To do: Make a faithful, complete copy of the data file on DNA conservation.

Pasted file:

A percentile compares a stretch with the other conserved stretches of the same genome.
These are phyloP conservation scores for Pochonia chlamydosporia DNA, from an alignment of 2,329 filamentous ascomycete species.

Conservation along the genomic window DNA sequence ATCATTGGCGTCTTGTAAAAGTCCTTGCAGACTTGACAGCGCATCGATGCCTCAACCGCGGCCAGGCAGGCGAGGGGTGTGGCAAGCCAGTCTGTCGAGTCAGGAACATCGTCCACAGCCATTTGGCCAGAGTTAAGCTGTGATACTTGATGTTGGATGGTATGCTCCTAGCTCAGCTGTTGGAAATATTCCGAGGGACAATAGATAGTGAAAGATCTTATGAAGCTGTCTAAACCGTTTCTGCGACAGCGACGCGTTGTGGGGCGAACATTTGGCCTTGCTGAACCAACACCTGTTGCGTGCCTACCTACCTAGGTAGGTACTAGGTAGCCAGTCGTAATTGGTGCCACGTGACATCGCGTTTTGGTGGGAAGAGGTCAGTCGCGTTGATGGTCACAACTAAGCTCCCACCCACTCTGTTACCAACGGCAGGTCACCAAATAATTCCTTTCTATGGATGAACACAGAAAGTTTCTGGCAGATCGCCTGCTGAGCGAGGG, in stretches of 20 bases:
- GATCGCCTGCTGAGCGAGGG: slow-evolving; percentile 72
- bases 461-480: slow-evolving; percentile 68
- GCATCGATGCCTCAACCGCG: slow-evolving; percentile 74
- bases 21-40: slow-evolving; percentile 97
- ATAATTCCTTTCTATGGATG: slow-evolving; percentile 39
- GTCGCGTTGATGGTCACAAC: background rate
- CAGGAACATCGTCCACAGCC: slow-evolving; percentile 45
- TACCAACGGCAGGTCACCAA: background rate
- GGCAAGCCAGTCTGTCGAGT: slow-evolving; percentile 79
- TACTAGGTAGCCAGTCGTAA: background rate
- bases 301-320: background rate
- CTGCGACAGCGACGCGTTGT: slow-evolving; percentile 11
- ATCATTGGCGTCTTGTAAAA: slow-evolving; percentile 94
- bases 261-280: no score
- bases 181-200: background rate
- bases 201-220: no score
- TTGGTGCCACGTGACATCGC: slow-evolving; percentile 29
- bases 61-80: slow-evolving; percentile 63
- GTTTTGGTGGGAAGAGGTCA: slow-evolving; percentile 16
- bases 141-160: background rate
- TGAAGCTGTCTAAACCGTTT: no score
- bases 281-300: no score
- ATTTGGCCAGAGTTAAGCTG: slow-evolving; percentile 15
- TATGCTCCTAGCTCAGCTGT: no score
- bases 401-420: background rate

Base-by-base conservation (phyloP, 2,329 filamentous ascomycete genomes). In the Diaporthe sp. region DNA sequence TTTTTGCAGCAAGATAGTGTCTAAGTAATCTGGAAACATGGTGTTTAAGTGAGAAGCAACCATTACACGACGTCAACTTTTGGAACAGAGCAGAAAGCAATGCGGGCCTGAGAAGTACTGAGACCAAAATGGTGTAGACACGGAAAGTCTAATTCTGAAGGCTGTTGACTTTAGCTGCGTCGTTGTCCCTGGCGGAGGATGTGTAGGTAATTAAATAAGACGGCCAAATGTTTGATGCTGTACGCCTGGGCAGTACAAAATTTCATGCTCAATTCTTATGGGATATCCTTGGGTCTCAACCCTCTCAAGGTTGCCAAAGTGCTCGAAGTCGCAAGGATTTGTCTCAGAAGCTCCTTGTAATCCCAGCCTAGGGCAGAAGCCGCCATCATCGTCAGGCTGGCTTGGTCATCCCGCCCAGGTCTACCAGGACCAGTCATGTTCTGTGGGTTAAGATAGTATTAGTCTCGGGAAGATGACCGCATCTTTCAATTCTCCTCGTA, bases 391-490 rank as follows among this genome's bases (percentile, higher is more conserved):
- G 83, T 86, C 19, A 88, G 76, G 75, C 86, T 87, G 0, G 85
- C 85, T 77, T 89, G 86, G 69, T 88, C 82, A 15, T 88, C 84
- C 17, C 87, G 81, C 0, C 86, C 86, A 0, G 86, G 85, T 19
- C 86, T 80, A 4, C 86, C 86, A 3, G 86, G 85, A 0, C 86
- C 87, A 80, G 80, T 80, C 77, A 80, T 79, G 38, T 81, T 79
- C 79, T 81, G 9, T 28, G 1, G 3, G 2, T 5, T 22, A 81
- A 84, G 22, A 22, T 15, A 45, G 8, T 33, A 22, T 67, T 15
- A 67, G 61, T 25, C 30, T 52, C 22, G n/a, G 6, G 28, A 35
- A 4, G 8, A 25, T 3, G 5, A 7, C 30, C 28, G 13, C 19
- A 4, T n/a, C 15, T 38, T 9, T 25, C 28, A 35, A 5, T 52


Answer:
A percentile compares a stretch with the other conserved stretches of the same genome.
These are phyloP conservation scores for Pochonia chlamydosporia DNA, from an alignment of 2,329 filamentous ascomycete species.

Conservation along the genomic window DNA sequence ATCATTGGCGTCTTGTAAAAGTCCTTGCAGACTTGACAGCGCATCGATGCCTCAACCGCGGCCAGGCAGGCGAGGGGTGTGGCAAGCCAGTCTGTCGAGTCAGGAACATCGTCCACAGCCATTTGGCCAGAGTTAAGCTGTGATACTTGATGTTGGATGGTATGCTCCTAGCTCAGCTGTTGGAAATATTCCGAGGGACAATAGATAGTGAAAGATCTTATGAAGCTGTCTAAACCGTTTCTGCGACAGCGACGCGTTGTGGGGCGAACATTTGGCCTTGCTGAACCAACACCTGTTGCGTGCCTACCTACCTAGGTAGGTACTAGGTAGCCAGTCGTAATTGGTGCCACGTGACATCGCGTTTTGGTGGGAAGAGGTCAGTCGCGTTGATGGTCACAACTAAGCTCCCACCCACTCTGTTACCAACGGCAGGTCACCAAATAATTCCTTTCTATGGATGAACACAGAAAGTTTCTGGCAGATCGCCTGCTGAGCGAGGG, in stretches of 20 bases:
- GATCGCCTGCTGAGCGAGGG: slow-evolving; percentile 72
- bases 461-480: slow-evolving; percentile 68
- GCATCGATGCCTCAACCGCG: slow-evolving; percentile 74
- bases 21-40: slow-evolving; percentile 97
- ATAATTCCTTTCTATGGATG: slow-evolving; percentile 39
- GTCGCGTTGATGGTCACAAC: background rate
- CAGGAACATCGTCCACAGCC: slow-evolving; percentile 45
- TACCAACGGCAGGTCACCAA: background rate
- GGCAAGCCAGTCTGTCGAGT: slow-evolving; percentile 79
- TACTAGGTAGCCAGTCGTAA: background rate
- bases 301-320: background rate
- CTGCGACAGCGACGCGTTGT: slow-evolving; percentile 11
- ATCATTGGCGTCTTGTAAAA: slow-evolving; percentile 94
- bases 261-280: no score
- bases 181-200: background rate
- bases 201-220: no score
- TTGGTGCCACGTGACATCGC: slow-evolving; percentile 29
- bases 61-80: slow-evolving; percentile 63
- GTTTTGGTGGGAAGAGGTCA: slow-evolving; percentile 16
- bases 141-160: background rate
- TGAAGCTGTCTAAACCGTTT: no score
- bases 281-300: no score
- ATTTGGCCAGAGTTAAGCTG: slow-evolving; percentile 15
- TATGCTCCTAGCTCAGCTGT: no score
- bases 401-420: background rate

Base-by-base conservation (phyloP, 2,329 filamentous ascomycete genomes). In the Diaporthe sp. region DNA sequence TTTTTGCAGCAAGATAGTGTCTAAGTAATCTGGAAACATGGTGTTTAAGTGAGAAGCAACCATTACACGACGTCAACTTTTGGAACAGAGCAGAAAGCAATGCGGGCCTGAGAAGTACTGAGACCAAAATGGTGTAGACACGGAAAGTCTAATTCTGAAGGCTGTTGACTTTAGCTGCGTCGTTGTCCCTGGCGGAGGATGTGTAGGTAATTAAATAAGACGGCCAAATGTTTGATGCTGTACGCCTGGGCAGTACAAAATTTCATGCTCAATTCTTATGGGATATCCTTGGGTCTCAACCCTCTCAAGGTTGCCAAAGTGCTCGAAGTCGCAAGGATTTGTCTCAGAAGCTCCTTGTAATCCCAGCCTAGGGCAGAAGCCGCCATCATCGTCAGGCTGGCTTGGTCATCCCGCCCAGGTCTACCAGGACCAGTCATGTTCTGTGGGTTAAGATAGTATTAGTCTCGGGAAGATGACCGCATCTTTCAATTCTCCTCGTA, bases 391-490 rank as follows among this genome's bases (percentile, higher is more conserved):
- G 83, T 86, C 19, A 88, G 76, G 75, C 86, T 87, G 0, G 85
- C 85, T 77, T 89, G 86, G 69, T 88, C 82, A 15, T 88, C 84
- C 17, C 87, G 81, C 0, C 86, C 86, A 0, G 86, G 85, T 19
- C 86, T 80, A 4, C 86, C 86, A 3, G 86, G 85, A 0, C 86
- C 87, A 80, G 80, T 80, C 77, A 80, T 79, G 38, T 81, T 79
- C 79, T 81, G 9, T 28, G 1, G 3, G 2, T 5, T 22, A 81
- A 84, G 22, A 22, T 15, A 45, G 8, T 33, A 22, T 67, T 15
- A 67, G 61, T 25, C 30, T 52, C 22, G n/a, G 6, G 28, A 35
- A 4, G 8, A 25, T 3, G 5, A 7, C 30, C 28, G 13, C 19
- A 4, T n/a, C 15, T 38, T 9, T 25, C 28, A 35, A 5, T 52